Tag Archives: Living Abroad


Well, my Seattle upbringing and German/Norwegain heritage were obviously no match for the Marseilles sun… ouch! It was only the spots that I missed with sunscreen but still.


Anyway, Marseilles is beautifully located on the Mediterranean Sea, the bluest blue waters I’ve ever seen for sure. While the Old Port and other heavily trafficed areas are rather nice the rest of the city is well…. icky. Now this is just my opinion but I will say that I love the weather, the old port, and the sea side of Marseilles but that’s about it for my high lights list. Luckily that was what I came down here for.

Problems with the city? Let’s start with the smell, a lovely aroma that keeps you guessing whether each turn of the corner will yield garbage, urine, or excrement smells. Kind of like Russian roulette for your nose, only they are all bullets and sometimes you get a Nirvana of an empty chamber. Sorry, I’m sure that reads a lot harsher than it should.

Now I thought Caen had a graffiti problem but in hindsight Paris was worse. If the level of Paris graffiti is, let’s say, a 6 or 7 out of ten (really not too terrible) then Marseilles is probably a 12. I honestly don’t know how they find new places to do it, they have skill for sure.

Finally of all of the French cities I’ve visited I unfortunately have to say that I feel the least safe here. In Caen I walk around no problem, in Paris I’m pretty comfortable being anywhere, but here, I’m constantly thinking about it. Maybe it’s just me.


Now, before I wrap this up on a downer note let me change the tone. I have still enjoyed my time here a lot. It was a good vacation spot and I think my time here was well spent. I relaxed, I read, I reddened a bit. There are other parts of the city that are GORGEOUS, like the church on the hill, the old port walks and some others. So, yes, there are some parts of the city that need to be improved but still a good spot.


Why hello there!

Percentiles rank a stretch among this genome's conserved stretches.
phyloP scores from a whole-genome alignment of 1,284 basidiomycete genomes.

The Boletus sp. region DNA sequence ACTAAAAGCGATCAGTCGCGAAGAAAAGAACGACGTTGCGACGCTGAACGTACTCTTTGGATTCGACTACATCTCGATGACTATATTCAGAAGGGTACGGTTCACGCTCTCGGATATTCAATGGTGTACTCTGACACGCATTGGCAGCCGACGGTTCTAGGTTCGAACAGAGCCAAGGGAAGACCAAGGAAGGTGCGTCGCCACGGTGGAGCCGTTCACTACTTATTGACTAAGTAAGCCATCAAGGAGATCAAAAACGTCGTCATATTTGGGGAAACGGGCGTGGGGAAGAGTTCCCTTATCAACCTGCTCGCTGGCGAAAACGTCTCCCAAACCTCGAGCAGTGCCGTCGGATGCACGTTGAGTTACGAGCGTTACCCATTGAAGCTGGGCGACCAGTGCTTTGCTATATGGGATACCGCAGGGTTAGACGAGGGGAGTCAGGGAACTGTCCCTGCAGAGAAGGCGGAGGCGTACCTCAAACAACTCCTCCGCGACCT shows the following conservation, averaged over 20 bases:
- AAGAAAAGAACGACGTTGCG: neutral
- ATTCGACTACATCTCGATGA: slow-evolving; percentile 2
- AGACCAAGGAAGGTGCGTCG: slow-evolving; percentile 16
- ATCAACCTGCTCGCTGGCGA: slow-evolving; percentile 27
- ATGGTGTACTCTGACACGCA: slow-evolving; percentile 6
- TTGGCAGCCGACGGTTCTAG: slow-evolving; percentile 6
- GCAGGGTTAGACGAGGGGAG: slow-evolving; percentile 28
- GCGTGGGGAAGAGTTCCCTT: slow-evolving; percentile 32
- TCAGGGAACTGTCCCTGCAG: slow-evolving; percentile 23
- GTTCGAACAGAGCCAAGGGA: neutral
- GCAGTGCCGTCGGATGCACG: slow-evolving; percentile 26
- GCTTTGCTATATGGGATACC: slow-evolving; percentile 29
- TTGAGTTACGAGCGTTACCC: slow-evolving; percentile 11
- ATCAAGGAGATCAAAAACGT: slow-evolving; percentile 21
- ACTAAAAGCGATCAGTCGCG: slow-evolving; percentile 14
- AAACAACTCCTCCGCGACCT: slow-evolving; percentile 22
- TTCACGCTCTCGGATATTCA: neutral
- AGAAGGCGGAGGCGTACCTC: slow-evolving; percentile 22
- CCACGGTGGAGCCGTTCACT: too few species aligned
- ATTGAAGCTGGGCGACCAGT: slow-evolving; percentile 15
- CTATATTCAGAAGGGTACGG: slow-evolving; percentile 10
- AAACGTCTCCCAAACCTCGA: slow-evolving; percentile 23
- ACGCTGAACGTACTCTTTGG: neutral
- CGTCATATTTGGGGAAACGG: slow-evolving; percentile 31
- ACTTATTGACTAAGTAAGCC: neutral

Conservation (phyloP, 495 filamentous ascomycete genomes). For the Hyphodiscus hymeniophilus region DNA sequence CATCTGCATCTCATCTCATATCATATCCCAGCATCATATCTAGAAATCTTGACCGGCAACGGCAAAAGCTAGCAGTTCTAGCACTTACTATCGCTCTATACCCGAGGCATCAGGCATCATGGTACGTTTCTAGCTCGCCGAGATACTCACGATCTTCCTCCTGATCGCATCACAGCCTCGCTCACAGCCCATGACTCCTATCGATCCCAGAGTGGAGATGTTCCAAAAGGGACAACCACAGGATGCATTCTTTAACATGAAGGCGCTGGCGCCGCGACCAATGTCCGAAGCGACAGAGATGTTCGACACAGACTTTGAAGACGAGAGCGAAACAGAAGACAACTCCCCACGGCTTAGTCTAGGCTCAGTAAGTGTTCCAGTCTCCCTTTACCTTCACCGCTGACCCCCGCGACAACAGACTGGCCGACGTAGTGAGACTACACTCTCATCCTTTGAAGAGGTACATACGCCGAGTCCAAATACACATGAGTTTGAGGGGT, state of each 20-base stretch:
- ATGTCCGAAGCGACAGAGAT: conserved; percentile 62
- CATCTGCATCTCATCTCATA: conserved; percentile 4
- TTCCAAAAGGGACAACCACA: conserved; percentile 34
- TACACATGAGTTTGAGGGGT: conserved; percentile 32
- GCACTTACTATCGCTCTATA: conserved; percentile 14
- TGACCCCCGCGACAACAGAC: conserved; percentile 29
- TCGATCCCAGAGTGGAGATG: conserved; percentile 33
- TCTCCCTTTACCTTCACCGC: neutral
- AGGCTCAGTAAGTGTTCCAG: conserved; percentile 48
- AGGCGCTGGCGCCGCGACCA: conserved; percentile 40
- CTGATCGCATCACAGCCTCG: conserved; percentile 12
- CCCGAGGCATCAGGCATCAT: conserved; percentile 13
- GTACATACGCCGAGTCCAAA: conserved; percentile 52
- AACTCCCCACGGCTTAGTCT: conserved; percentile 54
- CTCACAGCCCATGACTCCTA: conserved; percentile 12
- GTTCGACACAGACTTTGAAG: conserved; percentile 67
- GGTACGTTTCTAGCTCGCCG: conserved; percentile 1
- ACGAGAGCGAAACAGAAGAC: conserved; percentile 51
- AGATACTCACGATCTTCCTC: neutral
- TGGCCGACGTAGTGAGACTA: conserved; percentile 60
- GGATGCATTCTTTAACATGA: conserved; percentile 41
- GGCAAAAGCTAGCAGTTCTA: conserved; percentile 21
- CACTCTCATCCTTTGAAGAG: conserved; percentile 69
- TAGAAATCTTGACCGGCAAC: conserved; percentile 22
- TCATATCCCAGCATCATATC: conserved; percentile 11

So, I just dropped my parents off on their train. They will take it to the airport and leave tomorrow, homeward bound. It was a really good visit, no major incidents and only a few items on mom’s list that she didn’t get to do. But there were things not on the list that we did do, so overall I’d call it a success. It has been really nice being back in Caen, I now consider myself Normand so it feels like a second home. Plus Caen just brought out ALL of the sunshine for us, it was happy to have me back.

I’ve been thinking a lot about Caen lately. When I first arrived I was not sure what to think about it at all and that kind of continued all the way through the year, just unsure. But now that I’m so much older and wiser, since September, let me lay it out for y’all:

Caen was virtually destroyed in the war, unfortunately destroyed while trying to be liberated. Since then it has been rebuilding, re-growing, and redefining itself. It shied away from rebuilding exactly as it was and that has led to bits of growth spurts, in my opinion. If one were to visit Caen and visit say, Rouen, Rennes, or Nantes, they would think that Caen was much more open in a way that most other French cities aren’t. Some may argue that it makes it feel less “French” as it were but to me it just makes it feel more comfortable and able to breath.